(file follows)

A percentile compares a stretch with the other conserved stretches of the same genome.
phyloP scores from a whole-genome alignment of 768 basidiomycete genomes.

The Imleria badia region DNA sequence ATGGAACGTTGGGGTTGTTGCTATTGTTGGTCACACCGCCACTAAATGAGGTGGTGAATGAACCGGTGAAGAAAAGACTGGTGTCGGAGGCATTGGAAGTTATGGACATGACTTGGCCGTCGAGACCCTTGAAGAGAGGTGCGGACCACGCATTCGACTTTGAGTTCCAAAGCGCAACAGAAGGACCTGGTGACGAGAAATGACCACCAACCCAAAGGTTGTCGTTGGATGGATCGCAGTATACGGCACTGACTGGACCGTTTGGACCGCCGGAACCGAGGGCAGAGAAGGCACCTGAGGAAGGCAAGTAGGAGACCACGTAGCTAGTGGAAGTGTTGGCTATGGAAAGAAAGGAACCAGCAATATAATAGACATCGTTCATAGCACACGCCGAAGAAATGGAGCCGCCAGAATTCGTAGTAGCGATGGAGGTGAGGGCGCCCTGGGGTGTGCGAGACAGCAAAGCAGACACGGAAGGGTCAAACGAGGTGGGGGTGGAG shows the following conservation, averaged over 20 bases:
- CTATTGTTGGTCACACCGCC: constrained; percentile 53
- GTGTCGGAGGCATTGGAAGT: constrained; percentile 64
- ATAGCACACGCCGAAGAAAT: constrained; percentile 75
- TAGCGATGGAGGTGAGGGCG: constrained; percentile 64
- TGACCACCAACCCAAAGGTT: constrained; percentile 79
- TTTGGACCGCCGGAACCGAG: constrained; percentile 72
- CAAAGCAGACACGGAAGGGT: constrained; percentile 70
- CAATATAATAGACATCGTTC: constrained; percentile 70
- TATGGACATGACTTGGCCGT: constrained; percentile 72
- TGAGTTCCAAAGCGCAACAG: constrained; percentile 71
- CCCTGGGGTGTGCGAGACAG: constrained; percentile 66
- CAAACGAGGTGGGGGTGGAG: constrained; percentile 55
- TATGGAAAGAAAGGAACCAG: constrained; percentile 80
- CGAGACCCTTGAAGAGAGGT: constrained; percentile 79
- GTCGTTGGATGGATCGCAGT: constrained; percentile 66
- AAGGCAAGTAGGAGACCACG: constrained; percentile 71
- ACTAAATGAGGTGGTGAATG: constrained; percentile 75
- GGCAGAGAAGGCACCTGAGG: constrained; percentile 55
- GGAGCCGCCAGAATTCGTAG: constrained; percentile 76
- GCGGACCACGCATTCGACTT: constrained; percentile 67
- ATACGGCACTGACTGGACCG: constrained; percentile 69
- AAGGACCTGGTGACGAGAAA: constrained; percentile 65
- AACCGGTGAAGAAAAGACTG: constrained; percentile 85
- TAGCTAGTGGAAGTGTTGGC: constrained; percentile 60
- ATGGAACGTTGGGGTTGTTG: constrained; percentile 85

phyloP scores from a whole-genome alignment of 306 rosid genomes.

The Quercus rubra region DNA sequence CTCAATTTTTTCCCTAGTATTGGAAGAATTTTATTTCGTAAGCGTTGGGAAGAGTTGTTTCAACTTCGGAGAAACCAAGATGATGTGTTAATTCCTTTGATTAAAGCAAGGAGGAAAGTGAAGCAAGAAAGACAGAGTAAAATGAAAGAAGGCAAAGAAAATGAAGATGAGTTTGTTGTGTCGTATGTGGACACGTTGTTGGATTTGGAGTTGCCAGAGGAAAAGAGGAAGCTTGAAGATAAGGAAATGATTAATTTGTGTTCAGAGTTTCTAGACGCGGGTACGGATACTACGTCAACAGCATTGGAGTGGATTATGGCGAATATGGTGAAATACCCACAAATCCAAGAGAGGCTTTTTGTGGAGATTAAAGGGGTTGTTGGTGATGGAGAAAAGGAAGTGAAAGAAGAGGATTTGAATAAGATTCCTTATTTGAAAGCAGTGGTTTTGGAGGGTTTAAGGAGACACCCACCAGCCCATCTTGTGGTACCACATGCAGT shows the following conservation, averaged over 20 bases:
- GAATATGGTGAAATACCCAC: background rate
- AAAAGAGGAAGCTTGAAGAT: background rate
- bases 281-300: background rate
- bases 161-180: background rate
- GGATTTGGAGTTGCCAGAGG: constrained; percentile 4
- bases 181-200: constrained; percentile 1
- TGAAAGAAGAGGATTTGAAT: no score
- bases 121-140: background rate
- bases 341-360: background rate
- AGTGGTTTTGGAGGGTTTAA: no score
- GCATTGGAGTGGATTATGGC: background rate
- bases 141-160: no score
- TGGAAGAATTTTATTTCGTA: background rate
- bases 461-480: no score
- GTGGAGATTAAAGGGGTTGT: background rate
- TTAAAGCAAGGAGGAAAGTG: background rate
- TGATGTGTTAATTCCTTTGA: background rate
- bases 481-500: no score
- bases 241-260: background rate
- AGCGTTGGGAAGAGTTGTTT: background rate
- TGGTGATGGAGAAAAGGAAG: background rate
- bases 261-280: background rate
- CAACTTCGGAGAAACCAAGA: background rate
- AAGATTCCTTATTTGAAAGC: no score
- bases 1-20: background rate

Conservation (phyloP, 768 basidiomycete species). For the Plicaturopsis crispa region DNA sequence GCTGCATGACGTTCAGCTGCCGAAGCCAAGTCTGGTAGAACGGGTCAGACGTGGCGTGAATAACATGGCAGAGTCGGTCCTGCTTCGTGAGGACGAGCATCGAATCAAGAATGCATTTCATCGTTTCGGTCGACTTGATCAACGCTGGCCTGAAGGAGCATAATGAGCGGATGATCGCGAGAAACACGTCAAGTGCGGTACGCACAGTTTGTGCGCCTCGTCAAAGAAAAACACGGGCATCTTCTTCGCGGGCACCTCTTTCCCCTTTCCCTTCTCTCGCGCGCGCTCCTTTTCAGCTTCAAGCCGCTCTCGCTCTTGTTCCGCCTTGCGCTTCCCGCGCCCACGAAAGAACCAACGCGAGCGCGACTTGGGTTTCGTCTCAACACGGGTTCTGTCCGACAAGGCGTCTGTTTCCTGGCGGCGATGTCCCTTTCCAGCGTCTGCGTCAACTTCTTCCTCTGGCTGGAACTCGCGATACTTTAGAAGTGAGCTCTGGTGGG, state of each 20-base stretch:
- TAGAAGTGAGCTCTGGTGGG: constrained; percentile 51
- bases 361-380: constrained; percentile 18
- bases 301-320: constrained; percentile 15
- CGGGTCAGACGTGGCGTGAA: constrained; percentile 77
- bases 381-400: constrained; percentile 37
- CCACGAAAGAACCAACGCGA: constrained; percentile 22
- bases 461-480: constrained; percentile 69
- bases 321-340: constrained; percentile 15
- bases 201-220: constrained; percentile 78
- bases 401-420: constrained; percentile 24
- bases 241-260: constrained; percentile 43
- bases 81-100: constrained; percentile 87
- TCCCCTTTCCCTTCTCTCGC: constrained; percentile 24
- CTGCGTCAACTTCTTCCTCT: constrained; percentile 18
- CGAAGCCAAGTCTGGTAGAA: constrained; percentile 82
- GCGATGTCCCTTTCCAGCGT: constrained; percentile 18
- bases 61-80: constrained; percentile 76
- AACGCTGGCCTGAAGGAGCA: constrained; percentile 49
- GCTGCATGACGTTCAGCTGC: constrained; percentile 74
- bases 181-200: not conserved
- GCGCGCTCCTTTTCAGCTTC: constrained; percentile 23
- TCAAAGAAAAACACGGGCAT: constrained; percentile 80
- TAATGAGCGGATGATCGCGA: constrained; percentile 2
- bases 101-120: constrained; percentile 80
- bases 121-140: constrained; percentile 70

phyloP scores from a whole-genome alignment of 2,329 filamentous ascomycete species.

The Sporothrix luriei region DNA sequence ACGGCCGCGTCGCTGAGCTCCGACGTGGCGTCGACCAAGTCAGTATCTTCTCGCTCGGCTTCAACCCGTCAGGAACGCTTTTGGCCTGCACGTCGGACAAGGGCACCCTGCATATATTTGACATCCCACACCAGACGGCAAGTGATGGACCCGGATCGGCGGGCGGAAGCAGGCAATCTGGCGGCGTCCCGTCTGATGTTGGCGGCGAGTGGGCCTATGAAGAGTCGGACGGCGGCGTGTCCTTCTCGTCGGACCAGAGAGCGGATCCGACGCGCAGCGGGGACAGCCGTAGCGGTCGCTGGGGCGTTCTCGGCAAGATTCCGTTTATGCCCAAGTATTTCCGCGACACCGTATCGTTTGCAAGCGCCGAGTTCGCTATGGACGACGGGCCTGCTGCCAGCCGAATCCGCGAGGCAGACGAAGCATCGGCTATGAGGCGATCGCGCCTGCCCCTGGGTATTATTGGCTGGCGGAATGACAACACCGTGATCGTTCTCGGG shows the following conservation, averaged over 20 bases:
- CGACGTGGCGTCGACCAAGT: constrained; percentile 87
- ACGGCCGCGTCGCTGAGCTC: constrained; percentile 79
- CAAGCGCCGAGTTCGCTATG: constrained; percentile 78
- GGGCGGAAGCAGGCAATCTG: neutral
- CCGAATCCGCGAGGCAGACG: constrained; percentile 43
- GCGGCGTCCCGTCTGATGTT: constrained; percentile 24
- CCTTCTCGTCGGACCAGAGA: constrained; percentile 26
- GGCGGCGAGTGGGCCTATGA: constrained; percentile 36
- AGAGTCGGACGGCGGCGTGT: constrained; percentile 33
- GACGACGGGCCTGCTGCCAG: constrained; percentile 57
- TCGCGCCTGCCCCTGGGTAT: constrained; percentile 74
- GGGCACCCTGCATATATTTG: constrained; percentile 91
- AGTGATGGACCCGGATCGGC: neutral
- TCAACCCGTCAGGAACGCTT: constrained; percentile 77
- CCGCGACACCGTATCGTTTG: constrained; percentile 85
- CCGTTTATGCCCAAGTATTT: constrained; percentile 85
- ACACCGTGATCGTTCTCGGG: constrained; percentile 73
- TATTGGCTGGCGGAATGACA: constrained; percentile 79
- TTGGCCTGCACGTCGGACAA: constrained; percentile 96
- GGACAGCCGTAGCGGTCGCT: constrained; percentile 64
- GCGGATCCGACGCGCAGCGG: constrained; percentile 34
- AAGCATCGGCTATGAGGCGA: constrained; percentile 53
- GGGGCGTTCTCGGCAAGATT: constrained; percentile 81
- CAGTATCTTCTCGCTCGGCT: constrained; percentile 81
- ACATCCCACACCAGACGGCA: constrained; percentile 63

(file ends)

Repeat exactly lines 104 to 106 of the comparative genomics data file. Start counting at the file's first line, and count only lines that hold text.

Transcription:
- GCGGATCCGACGCGCAGCGG: constrained; percentile 34
- AAGCATCGGCTATGAGGCGA: constrained; percentile 53
- GGGGCGTTCTCGGCAAGATT: constrained; percentile 81